(Copyright © 2005 Piero Scaruffi | Legal restrictions - Termini d'uso )
The book collects essays, or, better, reviews of other people's books.
By definition, it is a rather fragmentary work
that fails to provide an organic view of Searle's theory of consciousness
(his "biological naturalism"). Mostly, Searle argues against everybody else
for the sake of arguing (something he can do very well).
Mostly, he debunks the hot theories of the decade.
The reader does not gain any insight into consciousness, learn any new developments of the field, or comprehend Searle's overally idea. Other than his proverbial "brains cause minds" (See my critique of that view). Hence Searle believes that we will understand consciousness when we understand in detail how the brain does it. I don't think so. I think this is very similar to claiming that a blind neurologist will feel "red" when she knows every detail of how the brain processes colors.
His views on Artificial Intelligence are more obscure than ever. Searle became famous when he attacked the very notion of an "intelligent machine" with his "Chinese room" thought experiment, basically arguing that a machine that behaves like a human being would not know that it is behaving like a human being and therefore not be truly "intelligent". However, he now says that he never wanted to deny the possibility of building intelligent (and conscious) machines. He does not claim that the stuff of the brain is necessary but simply sufficient to yield consciousness. Well, every person knows that: my brain is sufficient to be what i am. The real question is whether it is also necessary: is there any other thing that could be like i am? It turns out that Searle never had an answer for the real question. He only attacks an odd statement (without quoting who ever claimed it) that every computer program would automatically constitute a mind. Searle seems to imply that both Dennett and Chalmers accept this extreme view of any computer program being a mind, but i don't remember reading this in their work.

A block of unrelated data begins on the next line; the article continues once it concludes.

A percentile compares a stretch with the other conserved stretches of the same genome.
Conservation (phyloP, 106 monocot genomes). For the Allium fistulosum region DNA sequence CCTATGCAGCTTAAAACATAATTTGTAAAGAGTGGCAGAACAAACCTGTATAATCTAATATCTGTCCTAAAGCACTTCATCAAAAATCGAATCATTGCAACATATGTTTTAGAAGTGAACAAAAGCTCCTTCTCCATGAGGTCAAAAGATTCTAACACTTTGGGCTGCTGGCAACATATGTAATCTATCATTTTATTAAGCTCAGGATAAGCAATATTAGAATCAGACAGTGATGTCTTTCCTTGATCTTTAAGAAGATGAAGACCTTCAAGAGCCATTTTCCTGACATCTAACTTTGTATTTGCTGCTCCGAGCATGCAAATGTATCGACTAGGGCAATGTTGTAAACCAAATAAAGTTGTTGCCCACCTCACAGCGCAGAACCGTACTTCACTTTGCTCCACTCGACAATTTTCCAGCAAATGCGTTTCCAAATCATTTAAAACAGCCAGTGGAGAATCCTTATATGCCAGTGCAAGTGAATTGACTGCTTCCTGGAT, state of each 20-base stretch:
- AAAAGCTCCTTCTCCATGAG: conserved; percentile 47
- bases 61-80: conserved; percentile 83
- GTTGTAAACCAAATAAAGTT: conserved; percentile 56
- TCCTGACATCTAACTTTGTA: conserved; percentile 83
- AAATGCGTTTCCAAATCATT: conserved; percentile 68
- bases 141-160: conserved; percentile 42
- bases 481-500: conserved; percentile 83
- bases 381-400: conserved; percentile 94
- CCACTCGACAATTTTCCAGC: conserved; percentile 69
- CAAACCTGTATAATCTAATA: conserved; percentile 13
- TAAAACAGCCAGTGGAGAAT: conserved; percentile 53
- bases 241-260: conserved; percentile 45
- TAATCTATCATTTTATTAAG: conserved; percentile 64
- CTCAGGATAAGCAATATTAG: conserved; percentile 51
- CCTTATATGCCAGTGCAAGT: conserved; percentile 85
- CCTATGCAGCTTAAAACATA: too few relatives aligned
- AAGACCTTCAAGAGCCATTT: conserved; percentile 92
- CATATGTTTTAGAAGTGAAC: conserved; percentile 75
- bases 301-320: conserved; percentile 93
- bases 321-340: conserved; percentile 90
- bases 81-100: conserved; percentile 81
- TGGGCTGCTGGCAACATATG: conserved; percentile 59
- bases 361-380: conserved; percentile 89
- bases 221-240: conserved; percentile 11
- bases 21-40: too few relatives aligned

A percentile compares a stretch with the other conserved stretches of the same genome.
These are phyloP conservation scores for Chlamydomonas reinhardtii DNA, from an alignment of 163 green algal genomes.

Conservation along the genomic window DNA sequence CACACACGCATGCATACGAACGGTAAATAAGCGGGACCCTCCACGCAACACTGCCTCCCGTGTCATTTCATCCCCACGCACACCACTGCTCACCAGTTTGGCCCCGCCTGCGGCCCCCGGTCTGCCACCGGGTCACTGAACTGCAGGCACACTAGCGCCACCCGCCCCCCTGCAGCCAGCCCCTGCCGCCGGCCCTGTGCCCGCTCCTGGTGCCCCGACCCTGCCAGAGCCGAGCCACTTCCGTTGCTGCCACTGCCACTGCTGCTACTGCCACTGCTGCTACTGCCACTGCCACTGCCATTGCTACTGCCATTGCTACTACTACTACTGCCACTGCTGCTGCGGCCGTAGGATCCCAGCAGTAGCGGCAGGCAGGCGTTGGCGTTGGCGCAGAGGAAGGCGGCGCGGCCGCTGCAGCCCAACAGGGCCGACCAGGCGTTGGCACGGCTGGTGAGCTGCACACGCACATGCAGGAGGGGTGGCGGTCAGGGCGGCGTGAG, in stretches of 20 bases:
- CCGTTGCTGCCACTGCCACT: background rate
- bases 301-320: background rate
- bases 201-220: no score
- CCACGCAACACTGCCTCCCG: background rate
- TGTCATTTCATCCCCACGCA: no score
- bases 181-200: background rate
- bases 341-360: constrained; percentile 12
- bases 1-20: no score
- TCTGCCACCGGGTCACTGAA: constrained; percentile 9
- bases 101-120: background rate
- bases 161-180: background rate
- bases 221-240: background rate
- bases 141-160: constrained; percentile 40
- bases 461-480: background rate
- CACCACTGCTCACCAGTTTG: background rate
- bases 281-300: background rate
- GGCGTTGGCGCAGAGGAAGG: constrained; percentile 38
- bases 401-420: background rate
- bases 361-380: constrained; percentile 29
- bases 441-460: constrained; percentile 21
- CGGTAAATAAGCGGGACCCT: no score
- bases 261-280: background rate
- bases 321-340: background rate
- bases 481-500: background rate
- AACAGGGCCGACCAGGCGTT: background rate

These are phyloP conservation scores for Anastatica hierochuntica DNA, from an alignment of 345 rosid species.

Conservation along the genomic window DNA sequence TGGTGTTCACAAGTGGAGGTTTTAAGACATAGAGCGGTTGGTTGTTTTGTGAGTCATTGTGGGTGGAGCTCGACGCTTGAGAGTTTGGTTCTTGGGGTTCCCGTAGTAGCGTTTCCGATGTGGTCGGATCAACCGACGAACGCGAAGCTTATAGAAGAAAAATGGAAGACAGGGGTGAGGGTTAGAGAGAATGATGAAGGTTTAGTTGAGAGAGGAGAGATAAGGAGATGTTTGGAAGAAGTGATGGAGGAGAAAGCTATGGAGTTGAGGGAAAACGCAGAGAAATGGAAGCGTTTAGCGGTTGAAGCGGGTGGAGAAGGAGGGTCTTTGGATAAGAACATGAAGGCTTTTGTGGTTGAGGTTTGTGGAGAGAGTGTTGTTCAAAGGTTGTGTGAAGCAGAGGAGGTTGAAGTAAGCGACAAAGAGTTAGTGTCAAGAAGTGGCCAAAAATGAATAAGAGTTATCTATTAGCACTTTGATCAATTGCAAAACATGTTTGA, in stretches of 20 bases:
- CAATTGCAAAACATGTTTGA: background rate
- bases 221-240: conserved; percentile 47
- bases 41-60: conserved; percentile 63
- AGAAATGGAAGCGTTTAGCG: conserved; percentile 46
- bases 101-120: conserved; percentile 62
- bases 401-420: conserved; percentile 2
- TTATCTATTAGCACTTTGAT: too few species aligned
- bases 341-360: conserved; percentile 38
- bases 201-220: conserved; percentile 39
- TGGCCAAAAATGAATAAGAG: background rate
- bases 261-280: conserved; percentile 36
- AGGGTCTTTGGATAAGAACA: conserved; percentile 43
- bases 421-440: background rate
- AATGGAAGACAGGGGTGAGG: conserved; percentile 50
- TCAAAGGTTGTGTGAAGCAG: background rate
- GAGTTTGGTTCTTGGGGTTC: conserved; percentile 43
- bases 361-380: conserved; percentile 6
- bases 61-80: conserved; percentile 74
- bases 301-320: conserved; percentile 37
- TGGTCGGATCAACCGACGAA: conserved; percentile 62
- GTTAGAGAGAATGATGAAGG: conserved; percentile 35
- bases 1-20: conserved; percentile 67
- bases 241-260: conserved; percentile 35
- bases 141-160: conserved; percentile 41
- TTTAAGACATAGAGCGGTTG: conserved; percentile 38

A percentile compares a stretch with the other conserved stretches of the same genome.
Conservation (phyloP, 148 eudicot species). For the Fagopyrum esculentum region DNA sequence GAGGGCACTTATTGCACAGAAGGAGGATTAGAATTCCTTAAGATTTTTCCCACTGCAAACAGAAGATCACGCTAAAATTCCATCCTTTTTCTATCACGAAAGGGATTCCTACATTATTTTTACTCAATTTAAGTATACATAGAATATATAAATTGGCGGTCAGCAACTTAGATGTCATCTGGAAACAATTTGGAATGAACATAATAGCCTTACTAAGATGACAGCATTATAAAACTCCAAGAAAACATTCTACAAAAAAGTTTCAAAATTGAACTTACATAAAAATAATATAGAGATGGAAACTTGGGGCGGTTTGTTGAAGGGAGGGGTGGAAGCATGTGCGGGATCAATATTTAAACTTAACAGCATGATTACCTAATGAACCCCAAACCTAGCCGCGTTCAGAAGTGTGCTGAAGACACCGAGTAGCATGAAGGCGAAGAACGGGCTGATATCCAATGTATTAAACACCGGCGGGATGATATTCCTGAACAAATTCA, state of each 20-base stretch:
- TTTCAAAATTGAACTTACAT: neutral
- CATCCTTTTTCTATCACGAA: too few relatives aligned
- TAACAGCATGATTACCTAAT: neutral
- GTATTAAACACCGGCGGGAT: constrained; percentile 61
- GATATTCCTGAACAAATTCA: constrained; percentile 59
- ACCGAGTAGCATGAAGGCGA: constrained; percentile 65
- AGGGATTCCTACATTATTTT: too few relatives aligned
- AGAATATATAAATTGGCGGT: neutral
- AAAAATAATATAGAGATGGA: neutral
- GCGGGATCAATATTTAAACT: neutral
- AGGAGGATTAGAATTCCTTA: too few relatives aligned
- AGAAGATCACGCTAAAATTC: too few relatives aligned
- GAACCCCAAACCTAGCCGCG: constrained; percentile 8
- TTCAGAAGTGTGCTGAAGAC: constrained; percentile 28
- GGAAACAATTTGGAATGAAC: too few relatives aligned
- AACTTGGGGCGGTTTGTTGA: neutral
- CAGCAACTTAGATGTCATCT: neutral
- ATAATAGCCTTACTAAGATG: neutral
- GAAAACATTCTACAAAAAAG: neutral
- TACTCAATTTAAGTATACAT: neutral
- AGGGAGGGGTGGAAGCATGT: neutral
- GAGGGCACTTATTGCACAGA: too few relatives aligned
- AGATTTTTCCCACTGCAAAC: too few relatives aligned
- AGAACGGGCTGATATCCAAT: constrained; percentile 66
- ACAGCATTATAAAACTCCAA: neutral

I think his biggest mistake is to dismiss Chalmers' theory and panpsychism in general as "absurd". In my opinion, it is actually the only theory of consciousness that makes logical sense. Quote: "We know too much about how the world works to take this view seriously as a scientific hypothesis". He won't be alive decades from now to deeply regret he ever wrote these words. He himself writes: "If you were designing a machine to produce consciousness, who would think of a hundred billion neurons". Doesn't that prove that we know very little (not "too much") about how the world works?
One sentence stands out in this book and it's at the very beginning: "Future generations, I suspect, will wonder why it took us so long in the twentieth century to see the centrality of consciousness in the understanding of our very existence".
TM, ®, Copyright © 2005 Piero Scaruffi